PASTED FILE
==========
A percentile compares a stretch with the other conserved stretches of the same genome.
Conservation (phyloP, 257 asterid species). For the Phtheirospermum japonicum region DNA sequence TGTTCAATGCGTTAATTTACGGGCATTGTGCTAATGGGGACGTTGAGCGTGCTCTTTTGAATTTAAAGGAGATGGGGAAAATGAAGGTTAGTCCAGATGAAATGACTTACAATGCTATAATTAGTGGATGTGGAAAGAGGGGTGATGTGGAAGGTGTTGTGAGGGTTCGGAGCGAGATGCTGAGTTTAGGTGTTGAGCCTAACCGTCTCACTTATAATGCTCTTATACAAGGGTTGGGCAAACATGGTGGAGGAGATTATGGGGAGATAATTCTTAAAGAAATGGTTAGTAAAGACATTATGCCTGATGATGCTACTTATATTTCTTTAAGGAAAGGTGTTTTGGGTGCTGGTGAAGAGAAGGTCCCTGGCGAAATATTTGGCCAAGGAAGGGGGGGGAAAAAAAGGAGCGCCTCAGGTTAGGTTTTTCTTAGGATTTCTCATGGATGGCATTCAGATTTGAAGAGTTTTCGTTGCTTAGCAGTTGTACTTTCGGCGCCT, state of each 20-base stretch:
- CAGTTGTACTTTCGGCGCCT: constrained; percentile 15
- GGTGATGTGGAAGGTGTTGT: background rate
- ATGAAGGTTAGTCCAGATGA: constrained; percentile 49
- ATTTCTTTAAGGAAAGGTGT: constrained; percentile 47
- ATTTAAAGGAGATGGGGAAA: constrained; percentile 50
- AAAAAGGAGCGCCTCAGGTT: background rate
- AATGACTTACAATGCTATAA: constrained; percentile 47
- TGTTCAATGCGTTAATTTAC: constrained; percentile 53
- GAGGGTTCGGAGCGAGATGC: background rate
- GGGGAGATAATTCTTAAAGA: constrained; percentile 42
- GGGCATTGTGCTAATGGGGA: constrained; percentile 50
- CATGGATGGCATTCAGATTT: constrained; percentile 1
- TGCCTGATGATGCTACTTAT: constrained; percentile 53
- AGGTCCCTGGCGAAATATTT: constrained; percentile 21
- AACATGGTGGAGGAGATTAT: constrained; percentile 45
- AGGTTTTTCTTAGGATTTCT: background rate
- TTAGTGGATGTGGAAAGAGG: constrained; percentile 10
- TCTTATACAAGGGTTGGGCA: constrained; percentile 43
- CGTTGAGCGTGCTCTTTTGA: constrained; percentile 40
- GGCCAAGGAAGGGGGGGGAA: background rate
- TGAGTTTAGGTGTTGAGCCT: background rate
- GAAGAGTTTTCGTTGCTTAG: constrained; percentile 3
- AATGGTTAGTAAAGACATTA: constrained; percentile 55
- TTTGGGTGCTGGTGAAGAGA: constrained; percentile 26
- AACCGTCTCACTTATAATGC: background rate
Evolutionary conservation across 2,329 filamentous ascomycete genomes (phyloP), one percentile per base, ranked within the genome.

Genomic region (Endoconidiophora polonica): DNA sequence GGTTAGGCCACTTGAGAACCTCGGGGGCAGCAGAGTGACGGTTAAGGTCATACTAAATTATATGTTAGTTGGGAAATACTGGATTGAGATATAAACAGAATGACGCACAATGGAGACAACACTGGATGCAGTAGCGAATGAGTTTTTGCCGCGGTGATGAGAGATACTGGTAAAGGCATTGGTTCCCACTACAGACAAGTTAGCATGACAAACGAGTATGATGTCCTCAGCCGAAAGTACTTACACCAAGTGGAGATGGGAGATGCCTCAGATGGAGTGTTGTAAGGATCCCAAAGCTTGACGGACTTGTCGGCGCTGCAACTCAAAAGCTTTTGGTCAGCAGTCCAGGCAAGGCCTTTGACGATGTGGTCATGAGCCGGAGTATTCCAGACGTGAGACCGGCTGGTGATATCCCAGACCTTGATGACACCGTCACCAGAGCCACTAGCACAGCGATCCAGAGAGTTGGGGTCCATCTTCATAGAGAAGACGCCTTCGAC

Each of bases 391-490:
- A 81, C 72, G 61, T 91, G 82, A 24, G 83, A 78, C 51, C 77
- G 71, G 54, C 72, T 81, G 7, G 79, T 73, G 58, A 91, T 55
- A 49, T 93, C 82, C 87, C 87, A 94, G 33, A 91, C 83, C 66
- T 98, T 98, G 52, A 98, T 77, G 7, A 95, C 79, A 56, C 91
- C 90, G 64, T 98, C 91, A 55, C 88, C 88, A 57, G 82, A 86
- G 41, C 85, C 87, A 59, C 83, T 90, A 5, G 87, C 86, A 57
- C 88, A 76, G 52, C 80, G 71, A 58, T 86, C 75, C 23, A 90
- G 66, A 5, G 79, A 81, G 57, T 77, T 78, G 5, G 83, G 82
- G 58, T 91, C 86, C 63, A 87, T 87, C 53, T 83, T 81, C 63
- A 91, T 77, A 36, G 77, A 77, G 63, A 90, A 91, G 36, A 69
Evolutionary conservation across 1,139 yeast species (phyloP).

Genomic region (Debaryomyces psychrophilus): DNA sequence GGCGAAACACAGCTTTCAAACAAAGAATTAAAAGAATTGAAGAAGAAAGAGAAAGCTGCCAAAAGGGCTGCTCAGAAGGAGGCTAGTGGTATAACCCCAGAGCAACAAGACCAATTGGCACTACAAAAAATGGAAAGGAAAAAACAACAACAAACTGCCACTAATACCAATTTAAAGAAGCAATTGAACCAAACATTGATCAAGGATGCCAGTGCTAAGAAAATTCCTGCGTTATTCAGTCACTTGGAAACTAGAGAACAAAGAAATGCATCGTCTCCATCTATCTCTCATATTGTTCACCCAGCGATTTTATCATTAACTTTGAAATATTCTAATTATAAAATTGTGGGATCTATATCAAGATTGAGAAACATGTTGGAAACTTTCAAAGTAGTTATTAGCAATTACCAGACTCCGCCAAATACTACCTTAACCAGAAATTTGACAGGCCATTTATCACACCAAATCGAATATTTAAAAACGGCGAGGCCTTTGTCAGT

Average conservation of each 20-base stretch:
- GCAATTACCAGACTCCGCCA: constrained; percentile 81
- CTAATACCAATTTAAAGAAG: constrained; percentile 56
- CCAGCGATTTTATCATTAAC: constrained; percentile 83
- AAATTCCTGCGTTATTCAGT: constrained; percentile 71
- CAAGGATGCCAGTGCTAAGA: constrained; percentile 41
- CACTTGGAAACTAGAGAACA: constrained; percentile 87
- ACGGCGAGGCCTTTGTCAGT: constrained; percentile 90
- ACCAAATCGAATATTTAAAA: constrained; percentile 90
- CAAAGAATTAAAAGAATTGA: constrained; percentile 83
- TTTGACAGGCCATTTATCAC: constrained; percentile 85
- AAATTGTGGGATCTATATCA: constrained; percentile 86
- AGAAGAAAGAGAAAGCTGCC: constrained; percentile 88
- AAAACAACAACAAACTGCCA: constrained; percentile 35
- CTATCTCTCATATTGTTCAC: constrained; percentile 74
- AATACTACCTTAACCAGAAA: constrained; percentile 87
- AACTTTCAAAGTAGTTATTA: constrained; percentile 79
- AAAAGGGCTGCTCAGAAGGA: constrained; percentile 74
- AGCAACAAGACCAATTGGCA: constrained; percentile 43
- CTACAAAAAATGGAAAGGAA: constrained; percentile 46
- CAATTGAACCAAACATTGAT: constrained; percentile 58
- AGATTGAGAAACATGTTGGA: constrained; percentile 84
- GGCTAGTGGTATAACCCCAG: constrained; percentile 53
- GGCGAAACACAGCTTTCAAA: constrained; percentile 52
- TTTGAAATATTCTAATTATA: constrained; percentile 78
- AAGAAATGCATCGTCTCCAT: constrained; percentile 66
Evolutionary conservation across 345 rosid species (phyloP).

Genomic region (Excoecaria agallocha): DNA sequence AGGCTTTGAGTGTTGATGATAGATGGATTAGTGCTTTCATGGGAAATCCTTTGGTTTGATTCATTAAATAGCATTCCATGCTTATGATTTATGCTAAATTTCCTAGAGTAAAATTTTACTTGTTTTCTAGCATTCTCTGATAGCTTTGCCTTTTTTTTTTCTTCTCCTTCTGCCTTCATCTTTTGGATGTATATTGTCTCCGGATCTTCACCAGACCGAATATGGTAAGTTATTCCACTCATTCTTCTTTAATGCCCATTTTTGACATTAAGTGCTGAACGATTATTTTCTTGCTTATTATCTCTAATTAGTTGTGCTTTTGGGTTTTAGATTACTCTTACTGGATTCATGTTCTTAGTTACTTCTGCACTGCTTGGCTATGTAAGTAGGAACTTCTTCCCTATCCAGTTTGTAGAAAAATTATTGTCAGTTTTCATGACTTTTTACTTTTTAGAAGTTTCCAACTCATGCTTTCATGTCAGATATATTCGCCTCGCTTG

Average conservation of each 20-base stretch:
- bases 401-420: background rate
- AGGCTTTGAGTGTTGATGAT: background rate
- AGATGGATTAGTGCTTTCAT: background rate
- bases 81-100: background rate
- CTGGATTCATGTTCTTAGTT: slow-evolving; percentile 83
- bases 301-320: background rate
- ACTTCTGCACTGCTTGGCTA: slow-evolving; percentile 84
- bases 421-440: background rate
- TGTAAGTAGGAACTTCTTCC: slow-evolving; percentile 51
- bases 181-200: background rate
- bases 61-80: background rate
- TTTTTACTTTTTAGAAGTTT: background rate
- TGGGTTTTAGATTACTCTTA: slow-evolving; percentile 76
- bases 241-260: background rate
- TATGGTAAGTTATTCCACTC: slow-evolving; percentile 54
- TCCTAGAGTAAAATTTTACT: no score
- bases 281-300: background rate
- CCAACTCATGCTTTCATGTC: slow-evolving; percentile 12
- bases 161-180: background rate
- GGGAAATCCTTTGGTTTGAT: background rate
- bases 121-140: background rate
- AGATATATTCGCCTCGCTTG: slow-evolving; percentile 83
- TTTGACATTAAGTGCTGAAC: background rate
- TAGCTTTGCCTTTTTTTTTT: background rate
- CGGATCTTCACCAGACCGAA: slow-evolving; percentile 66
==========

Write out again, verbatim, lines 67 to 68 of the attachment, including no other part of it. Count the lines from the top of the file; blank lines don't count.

- TTTGAAATATTCTAATTATA: constrained; percentile 78
- AAGAAATGCATCGTCTCCAT: constrained; percentile 66